Her last 20 years of therapy, consultation and writing were centred on this work at the Cotswold Community. Like the Mulberry Bush it has continued to survive the changes in childcare thinking and practice, particularly the changed emphasis in the last two decades on family as distinct from institution-based therapeutic care. The continuing vigour of these establishments is testimony to her therapeutic resourcefulness in finding creative ways to meet and mend the deficiencies stemming from failures in the earliest bonding between mother and baby in a non-family setting, one resilient enough to cope non-punitively with the inevitable quotient of acting out entailed in such a programme.
Not content with founding and directing a special school, Dockar- Drysdale between times trained as an individual psychotherapist, in which capacity she worked closely with Donald Winnicott among others. She also lectured and published three volumes of papers, Therapy in Child Care (1968), Consultation in Child Care (1973; reprinted with the first as Therapy and Consultation in Child Care, 1993) and The Provision of Primary Experience: Winnicottian work with children and adolescents (1990). Though sensitive to the implied criticism that her therapeutic enthusiasm outran her judgement, that in the parlance of psychoanalysts "she wasn't sufficiently trained", she had studied assiduously the works of Anna Freud, August Aichorn, and Winnicott especially.
Dockar-Drysdale was generous with her ideas, and had the gift of drawing out the therapeutic potential of colleagues in ways which also enlarged them personally. Above all, she was sensitive towards children and their experiences, without being sentimental about them. She respected the reality of their capacity to suffer, a respect which freed her from illusions about the child's own considerable capacity to cause suffering in another and in the adults responsible for them. Her writings show that it is possible to identify and to treat the future psychopath, provided intervention comes early enough and is appropriately based (which does not necessarily mean being family-based).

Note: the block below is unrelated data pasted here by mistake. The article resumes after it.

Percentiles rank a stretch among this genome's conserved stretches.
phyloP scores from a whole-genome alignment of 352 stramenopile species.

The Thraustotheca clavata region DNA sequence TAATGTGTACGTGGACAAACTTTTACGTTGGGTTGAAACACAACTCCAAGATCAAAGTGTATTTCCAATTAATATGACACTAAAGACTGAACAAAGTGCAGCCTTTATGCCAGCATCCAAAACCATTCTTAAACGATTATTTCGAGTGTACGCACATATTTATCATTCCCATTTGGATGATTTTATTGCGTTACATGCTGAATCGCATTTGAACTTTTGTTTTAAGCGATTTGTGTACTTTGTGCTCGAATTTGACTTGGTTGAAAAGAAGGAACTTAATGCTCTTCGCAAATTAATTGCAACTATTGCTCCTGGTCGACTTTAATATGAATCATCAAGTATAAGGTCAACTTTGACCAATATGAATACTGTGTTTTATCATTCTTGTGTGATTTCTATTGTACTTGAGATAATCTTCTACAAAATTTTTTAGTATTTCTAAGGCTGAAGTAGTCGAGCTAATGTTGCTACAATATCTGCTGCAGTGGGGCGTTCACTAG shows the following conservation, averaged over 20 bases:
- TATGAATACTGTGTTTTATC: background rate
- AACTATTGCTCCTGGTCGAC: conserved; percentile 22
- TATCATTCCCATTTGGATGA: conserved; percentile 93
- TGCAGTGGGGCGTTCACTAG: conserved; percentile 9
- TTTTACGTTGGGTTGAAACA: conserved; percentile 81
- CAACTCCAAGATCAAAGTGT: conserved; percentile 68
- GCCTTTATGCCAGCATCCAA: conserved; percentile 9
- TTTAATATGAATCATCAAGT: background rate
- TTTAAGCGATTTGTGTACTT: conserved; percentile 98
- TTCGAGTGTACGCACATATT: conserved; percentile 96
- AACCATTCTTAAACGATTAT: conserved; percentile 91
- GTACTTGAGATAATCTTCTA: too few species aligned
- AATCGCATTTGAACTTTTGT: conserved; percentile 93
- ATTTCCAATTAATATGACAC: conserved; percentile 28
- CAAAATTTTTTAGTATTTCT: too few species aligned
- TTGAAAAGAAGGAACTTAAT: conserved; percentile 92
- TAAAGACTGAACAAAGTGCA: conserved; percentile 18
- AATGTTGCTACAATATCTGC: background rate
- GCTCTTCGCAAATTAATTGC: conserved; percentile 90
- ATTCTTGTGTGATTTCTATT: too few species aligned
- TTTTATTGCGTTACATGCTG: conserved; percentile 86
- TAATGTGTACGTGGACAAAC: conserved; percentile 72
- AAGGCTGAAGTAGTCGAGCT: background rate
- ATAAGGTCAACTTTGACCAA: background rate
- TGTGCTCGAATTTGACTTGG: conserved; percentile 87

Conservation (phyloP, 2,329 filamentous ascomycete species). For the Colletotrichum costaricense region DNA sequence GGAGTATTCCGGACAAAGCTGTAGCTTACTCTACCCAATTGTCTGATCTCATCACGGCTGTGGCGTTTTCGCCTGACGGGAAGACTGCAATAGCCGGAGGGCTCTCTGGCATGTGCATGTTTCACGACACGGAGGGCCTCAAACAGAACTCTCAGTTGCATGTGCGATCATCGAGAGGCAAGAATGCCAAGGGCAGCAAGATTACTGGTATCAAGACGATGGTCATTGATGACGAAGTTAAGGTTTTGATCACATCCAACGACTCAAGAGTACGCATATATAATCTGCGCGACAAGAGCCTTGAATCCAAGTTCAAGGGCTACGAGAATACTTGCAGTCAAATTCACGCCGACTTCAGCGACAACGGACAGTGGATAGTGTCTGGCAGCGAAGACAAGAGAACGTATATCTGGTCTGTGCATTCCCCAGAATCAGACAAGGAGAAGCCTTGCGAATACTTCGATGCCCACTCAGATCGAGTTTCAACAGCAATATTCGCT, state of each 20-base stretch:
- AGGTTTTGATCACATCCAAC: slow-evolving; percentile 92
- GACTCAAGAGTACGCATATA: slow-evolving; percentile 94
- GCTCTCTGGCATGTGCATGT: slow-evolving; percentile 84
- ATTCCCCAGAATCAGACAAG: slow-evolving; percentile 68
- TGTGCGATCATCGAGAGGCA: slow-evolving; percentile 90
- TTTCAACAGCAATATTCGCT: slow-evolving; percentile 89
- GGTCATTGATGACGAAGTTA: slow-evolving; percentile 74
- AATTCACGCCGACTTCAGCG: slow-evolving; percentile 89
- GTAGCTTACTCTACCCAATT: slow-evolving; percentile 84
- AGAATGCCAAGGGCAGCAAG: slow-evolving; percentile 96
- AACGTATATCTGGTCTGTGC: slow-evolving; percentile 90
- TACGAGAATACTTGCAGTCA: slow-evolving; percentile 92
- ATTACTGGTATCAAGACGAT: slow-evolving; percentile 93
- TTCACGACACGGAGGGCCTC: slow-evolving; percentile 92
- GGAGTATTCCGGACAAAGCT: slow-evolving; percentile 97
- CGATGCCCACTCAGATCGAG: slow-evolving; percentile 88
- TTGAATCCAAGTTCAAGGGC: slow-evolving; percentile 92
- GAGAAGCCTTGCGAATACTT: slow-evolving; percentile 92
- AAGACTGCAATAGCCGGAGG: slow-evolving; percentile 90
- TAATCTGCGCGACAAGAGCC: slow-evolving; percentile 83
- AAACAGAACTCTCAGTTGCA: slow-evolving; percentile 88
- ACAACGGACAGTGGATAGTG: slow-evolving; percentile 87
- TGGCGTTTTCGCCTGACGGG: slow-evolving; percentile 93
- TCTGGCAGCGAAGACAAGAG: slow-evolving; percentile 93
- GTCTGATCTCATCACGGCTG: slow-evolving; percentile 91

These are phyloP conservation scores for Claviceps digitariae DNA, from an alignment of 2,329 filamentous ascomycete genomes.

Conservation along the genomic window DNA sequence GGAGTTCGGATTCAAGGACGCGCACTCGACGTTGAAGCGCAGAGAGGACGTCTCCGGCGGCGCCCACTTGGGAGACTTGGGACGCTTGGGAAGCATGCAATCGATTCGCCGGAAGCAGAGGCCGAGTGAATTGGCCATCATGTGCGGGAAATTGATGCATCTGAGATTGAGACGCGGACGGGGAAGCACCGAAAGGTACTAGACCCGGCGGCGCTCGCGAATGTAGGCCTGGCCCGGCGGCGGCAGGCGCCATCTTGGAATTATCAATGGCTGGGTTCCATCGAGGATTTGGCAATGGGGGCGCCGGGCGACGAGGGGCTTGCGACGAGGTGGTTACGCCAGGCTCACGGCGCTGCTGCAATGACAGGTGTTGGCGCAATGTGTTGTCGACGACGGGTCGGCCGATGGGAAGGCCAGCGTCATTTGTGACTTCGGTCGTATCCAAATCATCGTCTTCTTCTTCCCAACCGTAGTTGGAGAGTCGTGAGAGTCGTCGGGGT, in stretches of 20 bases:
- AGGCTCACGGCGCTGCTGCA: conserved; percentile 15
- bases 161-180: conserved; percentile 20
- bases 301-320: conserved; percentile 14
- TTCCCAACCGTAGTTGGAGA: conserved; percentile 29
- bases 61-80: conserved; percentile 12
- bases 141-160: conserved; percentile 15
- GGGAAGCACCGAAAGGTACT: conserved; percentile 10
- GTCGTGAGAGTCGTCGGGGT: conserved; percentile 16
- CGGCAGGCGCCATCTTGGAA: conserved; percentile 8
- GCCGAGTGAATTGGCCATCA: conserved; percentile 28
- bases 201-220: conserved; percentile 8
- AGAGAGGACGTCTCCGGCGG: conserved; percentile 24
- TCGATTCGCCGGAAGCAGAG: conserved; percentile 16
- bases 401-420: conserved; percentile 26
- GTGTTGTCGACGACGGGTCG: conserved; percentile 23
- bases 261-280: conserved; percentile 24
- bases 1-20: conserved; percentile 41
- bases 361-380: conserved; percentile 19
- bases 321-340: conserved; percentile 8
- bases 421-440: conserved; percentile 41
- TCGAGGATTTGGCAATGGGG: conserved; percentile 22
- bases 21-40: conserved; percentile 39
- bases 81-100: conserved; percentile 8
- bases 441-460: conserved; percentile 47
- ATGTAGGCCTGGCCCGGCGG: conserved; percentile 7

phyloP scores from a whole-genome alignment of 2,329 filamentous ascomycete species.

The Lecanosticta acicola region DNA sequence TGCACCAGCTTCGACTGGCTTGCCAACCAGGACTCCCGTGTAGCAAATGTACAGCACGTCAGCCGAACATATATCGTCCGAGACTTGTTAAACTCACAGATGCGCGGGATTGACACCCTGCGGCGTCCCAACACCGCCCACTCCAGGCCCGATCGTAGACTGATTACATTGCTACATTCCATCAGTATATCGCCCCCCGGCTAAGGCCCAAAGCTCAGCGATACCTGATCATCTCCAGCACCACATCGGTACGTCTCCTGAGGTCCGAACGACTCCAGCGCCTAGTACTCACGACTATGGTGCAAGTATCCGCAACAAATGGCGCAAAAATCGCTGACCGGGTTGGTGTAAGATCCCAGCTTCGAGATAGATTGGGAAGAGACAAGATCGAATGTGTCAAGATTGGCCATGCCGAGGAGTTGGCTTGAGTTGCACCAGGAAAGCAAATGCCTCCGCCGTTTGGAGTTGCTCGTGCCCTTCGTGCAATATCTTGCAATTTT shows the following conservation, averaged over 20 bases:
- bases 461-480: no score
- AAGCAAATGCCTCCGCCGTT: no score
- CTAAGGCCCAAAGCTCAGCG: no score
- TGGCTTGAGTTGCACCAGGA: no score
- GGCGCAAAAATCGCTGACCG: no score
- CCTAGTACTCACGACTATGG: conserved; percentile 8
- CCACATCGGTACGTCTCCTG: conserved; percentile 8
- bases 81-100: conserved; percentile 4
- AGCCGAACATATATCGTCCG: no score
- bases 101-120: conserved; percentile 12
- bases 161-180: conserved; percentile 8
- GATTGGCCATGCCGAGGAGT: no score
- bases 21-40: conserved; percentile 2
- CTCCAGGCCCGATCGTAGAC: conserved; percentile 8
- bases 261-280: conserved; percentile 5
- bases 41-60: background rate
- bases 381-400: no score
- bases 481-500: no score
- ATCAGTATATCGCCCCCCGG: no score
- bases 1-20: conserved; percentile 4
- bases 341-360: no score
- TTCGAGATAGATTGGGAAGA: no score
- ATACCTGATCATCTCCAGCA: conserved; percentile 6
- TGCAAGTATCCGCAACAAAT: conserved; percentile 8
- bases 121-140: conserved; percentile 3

She also showed that debates about "treatability" are as much to do with the adult world's willingness to pay the (human) price, as about the causes or reversibility of the original disorder. At a time when the therapeutic potential of community-based treatment for youngsters was more readily countenanced than it is today, Barbara Dockar-Drysdale's was a voice that was heard and heeded in childcare circles.
Perhaps as the problems of childhood and adolescence seem to multiply before our eyes, whilst the solution to them continue to elude us, her work will be found to have a continuing relevance.
Barbara Estelle Gordan, psycho-therapist: born Dublin 17 October 1912; married 1936 Stephen Dockar-Drysdale (died 1996; two sons, two daughters); died Fairford, Gloucestershire 18 March 1999.
When Jill, a withdrawn child aged seven, came to the Mulberry Bush School, she drew two squiggles on a piece of paper. What were they, Barbara Dockar-Drysdale wondered?
Jill: A pair of socks they are . . . baby's socks . . . one was lost.
BD-D: I am so very sorry - how cold the baby's foot must have been.
Jill: Yes, they took her into a room with an electric fire and a television, but it wasn't any good.
BD-D: She needed the lost sock?
Jill: It has never been found . . . will she ever find it?
BD-D: I am afraid not. I wish it could be so.
Jill: Is there anything that could be done?
BD-D: Well, there is one thing which occurs to me. Could you perhaps learn to knit, and then you could knit another sock for the baby - but this would be very difficult, you would have to find a pattern and the right wool, and someone to help you to do it. There would be dropped stitches, and you might even lose the knitting and have to start once more.
Jill: I would like to come to you, and learn to knit.
from The Provision of Primary Experience (1990)